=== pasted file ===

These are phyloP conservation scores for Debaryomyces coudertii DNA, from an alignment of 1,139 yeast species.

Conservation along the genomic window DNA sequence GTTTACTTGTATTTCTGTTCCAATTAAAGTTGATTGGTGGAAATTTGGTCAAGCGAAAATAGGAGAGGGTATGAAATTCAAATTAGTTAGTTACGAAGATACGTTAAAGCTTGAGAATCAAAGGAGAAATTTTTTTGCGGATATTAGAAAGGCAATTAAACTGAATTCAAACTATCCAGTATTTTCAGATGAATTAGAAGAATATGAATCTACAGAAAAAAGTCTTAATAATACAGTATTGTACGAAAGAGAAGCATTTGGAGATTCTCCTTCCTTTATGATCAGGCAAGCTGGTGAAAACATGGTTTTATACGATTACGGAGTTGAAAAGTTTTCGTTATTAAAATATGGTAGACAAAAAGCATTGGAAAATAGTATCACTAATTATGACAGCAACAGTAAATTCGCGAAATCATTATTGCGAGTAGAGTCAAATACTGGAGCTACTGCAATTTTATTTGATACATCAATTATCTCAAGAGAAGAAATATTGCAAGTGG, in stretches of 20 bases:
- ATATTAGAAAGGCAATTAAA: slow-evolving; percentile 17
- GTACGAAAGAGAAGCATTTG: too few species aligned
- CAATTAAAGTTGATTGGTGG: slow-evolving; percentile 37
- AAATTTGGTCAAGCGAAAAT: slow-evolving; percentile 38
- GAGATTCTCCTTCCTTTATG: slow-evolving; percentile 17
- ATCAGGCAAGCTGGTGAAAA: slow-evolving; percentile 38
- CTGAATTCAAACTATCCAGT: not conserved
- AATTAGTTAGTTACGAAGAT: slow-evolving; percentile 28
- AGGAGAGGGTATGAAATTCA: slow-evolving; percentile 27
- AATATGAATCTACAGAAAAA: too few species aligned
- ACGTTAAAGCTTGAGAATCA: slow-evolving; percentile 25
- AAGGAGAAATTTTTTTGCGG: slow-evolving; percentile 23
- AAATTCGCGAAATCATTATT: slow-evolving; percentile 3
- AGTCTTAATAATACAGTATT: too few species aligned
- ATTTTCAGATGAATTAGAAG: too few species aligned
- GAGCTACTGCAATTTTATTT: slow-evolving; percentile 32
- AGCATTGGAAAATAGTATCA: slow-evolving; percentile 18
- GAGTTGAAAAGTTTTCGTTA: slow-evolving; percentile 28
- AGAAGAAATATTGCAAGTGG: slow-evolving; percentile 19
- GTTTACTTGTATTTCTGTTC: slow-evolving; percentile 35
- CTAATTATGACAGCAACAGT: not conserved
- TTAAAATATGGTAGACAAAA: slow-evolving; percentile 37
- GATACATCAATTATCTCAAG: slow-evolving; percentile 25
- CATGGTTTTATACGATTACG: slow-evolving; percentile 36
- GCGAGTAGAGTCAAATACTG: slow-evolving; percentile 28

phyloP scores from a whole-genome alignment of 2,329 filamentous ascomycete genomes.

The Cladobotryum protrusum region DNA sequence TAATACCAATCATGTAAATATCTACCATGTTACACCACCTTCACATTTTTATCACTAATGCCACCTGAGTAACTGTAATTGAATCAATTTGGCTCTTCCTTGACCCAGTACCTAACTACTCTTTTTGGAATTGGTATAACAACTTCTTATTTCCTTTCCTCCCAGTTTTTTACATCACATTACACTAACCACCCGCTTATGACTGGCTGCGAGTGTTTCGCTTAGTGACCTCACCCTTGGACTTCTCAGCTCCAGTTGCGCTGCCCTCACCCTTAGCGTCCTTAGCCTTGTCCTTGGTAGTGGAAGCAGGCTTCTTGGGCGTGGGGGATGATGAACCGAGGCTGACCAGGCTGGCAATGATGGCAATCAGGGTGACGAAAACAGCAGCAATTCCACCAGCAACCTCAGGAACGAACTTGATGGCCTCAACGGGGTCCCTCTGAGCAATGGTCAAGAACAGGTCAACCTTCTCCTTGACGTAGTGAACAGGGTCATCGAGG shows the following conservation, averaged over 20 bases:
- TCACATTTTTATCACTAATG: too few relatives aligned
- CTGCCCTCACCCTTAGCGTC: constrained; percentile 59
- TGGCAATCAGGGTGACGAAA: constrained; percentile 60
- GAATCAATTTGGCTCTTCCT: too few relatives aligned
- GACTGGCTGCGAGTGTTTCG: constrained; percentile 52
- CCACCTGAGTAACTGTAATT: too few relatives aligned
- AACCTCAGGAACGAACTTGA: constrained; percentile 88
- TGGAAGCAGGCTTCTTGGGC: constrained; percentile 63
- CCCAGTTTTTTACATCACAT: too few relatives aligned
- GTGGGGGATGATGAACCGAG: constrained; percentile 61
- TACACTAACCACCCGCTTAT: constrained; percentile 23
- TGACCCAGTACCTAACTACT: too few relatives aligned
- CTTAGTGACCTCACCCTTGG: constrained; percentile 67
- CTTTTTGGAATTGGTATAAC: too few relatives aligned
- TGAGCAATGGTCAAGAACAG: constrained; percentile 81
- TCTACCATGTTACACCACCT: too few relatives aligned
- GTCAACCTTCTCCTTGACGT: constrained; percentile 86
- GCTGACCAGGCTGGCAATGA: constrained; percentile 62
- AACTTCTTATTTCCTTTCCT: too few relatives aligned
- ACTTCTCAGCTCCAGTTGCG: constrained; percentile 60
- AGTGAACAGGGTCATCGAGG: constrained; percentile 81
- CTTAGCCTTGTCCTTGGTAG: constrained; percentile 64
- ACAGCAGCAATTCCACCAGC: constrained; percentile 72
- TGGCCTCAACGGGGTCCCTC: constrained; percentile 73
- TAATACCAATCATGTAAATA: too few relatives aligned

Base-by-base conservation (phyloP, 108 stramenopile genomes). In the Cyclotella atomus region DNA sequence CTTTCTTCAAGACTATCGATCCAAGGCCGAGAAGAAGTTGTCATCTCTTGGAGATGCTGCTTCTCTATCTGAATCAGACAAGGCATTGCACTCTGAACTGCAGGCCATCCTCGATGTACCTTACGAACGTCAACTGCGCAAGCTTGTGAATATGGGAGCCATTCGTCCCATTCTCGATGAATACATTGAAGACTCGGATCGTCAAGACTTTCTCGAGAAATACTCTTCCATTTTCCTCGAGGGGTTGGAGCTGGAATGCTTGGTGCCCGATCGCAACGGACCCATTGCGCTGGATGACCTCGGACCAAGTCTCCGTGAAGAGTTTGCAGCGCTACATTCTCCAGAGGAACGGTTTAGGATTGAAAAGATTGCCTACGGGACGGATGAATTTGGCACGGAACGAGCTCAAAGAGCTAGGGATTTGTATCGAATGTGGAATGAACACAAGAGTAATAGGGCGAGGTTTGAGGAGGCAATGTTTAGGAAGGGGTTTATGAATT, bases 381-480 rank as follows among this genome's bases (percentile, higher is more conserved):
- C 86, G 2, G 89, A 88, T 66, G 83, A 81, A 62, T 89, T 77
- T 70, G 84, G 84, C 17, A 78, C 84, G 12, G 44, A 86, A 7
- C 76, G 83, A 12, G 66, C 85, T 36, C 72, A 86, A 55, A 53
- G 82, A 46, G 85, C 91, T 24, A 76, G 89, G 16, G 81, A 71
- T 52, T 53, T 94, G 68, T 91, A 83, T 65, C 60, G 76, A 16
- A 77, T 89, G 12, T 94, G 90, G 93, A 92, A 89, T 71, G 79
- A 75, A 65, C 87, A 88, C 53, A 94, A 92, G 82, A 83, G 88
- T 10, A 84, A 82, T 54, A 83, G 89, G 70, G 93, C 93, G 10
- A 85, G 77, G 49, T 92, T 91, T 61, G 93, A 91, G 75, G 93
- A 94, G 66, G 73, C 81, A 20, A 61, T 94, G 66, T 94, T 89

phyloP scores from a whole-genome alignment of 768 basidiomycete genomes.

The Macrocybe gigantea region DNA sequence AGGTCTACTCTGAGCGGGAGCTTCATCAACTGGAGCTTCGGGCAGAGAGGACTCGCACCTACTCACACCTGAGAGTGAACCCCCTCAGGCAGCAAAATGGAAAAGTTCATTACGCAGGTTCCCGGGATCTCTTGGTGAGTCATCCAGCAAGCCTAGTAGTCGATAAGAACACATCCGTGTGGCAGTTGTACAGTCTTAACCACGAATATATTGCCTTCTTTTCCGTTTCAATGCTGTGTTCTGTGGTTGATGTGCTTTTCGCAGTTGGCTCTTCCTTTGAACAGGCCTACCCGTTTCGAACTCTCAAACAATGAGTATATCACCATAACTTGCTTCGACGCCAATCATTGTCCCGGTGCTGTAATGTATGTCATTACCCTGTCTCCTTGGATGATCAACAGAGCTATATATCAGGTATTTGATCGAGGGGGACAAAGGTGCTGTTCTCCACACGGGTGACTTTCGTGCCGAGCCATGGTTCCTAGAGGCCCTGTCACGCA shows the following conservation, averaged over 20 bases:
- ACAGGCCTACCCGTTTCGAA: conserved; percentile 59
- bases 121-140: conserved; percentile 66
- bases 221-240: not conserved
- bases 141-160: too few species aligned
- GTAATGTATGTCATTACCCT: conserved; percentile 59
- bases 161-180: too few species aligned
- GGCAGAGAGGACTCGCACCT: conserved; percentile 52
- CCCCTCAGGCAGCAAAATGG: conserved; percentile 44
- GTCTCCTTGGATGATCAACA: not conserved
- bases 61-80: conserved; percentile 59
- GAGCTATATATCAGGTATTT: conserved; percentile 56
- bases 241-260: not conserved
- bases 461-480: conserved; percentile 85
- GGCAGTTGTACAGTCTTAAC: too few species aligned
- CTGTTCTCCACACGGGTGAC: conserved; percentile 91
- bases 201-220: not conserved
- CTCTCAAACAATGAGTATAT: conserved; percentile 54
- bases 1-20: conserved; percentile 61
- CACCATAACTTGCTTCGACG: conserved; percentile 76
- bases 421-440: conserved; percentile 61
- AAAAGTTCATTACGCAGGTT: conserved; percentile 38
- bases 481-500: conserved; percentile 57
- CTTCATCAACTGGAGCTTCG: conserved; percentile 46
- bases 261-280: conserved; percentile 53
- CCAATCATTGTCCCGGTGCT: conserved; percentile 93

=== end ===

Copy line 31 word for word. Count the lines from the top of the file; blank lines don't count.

- CTGCCCTCACCCTTAGCGTC: constrained; percentile 59